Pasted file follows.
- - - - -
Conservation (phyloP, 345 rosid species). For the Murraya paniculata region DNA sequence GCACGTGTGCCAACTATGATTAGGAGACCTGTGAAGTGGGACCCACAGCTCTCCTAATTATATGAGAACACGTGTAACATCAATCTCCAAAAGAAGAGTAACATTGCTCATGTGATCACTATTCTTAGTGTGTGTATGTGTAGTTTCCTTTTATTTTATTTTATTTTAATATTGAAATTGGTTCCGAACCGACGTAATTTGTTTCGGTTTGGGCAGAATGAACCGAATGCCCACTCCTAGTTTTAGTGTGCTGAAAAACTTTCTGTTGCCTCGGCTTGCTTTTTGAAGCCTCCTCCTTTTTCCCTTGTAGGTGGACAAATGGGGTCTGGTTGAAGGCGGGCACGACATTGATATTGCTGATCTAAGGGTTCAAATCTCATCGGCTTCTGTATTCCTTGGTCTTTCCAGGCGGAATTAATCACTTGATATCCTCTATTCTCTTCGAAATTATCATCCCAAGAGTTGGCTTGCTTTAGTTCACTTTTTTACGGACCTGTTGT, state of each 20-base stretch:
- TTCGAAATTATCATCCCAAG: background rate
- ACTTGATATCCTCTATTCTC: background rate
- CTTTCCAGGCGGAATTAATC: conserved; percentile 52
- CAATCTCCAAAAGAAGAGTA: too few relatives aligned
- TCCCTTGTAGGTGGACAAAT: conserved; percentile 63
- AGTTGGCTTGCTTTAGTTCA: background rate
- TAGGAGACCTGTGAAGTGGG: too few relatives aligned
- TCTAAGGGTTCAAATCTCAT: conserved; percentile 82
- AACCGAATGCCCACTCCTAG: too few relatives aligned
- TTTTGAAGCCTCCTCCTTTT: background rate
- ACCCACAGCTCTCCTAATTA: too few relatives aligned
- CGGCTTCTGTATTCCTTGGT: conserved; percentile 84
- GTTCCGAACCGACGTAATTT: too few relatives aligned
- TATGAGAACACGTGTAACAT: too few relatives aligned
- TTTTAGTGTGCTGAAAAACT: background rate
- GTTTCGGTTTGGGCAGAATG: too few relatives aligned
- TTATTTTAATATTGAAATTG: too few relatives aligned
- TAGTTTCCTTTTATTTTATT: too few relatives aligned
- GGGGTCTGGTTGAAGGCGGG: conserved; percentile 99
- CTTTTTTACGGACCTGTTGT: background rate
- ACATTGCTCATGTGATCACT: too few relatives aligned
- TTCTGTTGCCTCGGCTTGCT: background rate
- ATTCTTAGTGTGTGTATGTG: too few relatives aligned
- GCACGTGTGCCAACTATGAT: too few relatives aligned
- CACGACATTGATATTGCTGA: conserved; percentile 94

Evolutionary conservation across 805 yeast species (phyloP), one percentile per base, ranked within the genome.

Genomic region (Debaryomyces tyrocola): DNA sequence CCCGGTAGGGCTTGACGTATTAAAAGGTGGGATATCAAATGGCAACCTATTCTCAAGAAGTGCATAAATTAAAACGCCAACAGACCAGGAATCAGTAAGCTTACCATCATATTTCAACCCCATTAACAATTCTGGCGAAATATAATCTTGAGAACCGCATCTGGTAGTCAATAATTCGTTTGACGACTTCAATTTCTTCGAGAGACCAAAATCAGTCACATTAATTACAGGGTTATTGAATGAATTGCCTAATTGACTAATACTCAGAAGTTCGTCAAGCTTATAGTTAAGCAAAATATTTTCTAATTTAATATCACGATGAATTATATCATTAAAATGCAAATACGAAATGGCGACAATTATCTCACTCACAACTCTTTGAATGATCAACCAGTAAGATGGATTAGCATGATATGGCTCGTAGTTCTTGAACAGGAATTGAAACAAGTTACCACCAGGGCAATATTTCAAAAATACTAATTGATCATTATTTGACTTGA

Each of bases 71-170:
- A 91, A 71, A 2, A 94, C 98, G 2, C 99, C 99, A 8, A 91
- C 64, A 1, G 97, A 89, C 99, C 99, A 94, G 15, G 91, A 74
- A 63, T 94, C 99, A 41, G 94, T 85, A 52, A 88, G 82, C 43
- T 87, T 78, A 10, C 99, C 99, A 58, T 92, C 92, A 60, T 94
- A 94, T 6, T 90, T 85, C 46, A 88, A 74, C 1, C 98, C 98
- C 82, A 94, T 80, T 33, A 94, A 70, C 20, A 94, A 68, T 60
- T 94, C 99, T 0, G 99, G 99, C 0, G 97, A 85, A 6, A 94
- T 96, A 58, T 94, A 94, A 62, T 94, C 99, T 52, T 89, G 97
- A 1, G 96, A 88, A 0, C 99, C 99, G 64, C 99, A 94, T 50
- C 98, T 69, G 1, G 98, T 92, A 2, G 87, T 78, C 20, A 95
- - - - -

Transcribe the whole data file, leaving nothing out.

Conservation (phyloP, 345 rosid species). For the Murraya paniculata region DNA sequence GCACGTGTGCCAACTATGATTAGGAGACCTGTGAAGTGGGACCCACAGCTCTCCTAATTATATGAGAACACGTGTAACATCAATCTCCAAAAGAAGAGTAACATTGCTCATGTGATCACTATTCTTAGTGTGTGTATGTGTAGTTTCCTTTTATTTTATTTTATTTTAATATTGAAATTGGTTCCGAACCGACGTAATTTGTTTCGGTTTGGGCAGAATGAACCGAATGCCCACTCCTAGTTTTAGTGTGCTGAAAAACTTTCTGTTGCCTCGGCTTGCTTTTTGAAGCCTCCTCCTTTTTCCCTTGTAGGTGGACAAATGGGGTCTGGTTGAAGGCGGGCACGACATTGATATTGCTGATCTAAGGGTTCAAATCTCATCGGCTTCTGTATTCCTTGGTCTTTCCAGGCGGAATTAATCACTTGATATCCTCTATTCTCTTCGAAATTATCATCCCAAGAGTTGGCTTGCTTTAGTTCACTTTTTTACGGACCTGTTGT, state of each 20-base stretch:
- TTCGAAATTATCATCCCAAG: background rate
- ACTTGATATCCTCTATTCTC: background rate
- CTTTCCAGGCGGAATTAATC: conserved; percentile 52
- CAATCTCCAAAAGAAGAGTA: too few relatives aligned
- TCCCTTGTAGGTGGACAAAT: conserved; percentile 63
- AGTTGGCTTGCTTTAGTTCA: background rate
- TAGGAGACCTGTGAAGTGGG: too few relatives aligned
- TCTAAGGGTTCAAATCTCAT: conserved; percentile 82
- AACCGAATGCCCACTCCTAG: too few relatives aligned
- TTTTGAAGCCTCCTCCTTTT: background rate
- ACCCACAGCTCTCCTAATTA: too few relatives aligned
- CGGCTTCTGTATTCCTTGGT: conserved; percentile 84
- GTTCCGAACCGACGTAATTT: too few relatives aligned
- TATGAGAACACGTGTAACAT: too few relatives aligned
- TTTTAGTGTGCTGAAAAACT: background rate
- GTTTCGGTTTGGGCAGAATG: too few relatives aligned
- TTATTTTAATATTGAAATTG: too few relatives aligned
- TAGTTTCCTTTTATTTTATT: too few relatives aligned
- GGGGTCTGGTTGAAGGCGGG: conserved; percentile 99
- CTTTTTTACGGACCTGTTGT: background rate
- ACATTGCTCATGTGATCACT: too few relatives aligned
- TTCTGTTGCCTCGGCTTGCT: background rate
- ATTCTTAGTGTGTGTATGTG: too few relatives aligned
- GCACGTGTGCCAACTATGAT: too few relatives aligned
- CACGACATTGATATTGCTGA: conserved; percentile 94

Evolutionary conservation across 805 yeast species (phyloP), one percentile per base, ranked within the genome.

Genomic region (Debaryomyces tyrocola): DNA sequence CCCGGTAGGGCTTGACGTATTAAAAGGTGGGATATCAAATGGCAACCTATTCTCAAGAAGTGCATAAATTAAAACGCCAACAGACCAGGAATCAGTAAGCTTACCATCATATTTCAACCCCATTAACAATTCTGGCGAAATATAATCTTGAGAACCGCATCTGGTAGTCAATAATTCGTTTGACGACTTCAATTTCTTCGAGAGACCAAAATCAGTCACATTAATTACAGGGTTATTGAATGAATTGCCTAATTGACTAATACTCAGAAGTTCGTCAAGCTTATAGTTAAGCAAAATATTTTCTAATTTAATATCACGATGAATTATATCATTAAAATGCAAATACGAAATGGCGACAATTATCTCACTCACAACTCTTTGAATGATCAACCAGTAAGATGGATTAGCATGATATGGCTCGTAGTTCTTGAACAGGAATTGAAACAAGTTACCACCAGGGCAATATTTCAAAAATACTAATTGATCATTATTTGACTTGA

Each of bases 71-170:
- A 91, A 71, A 2, A 94, C 98, G 2, C 99, C 99, A 8, A 91
- C 64, A 1, G 97, A 89, C 99, C 99, A 94, G 15, G 91, A 74
- A 63, T 94, C 99, A 41, G 94, T 85, A 52, A 88, G 82, C 43
- T 87, T 78, A 10, C 99, C 99, A 58, T 92, C 92, A 60, T 94
- A 94, T 6, T 90, T 85, C 46, A 88, A 74, C 1, C 98, C 98
- C 82, A 94, T 80, T 33, A 94, A 70, C 20, A 94, A 68, T 60
- T 94, C 99, T 0, G 99, G 99, C 0, G 97, A 85, A 6, A 94
- T 96, A 58, T 94, A 94, A 62, T 94, C 99, T 52, T 89, G 97
- A 1, G 96, A 88, A 0, C 99, C 99, G 64, C 99, A 94, T 50
- C 98, T 69, G 1, G 98, T 92, A 2, G 87, T 78, C 20, A 95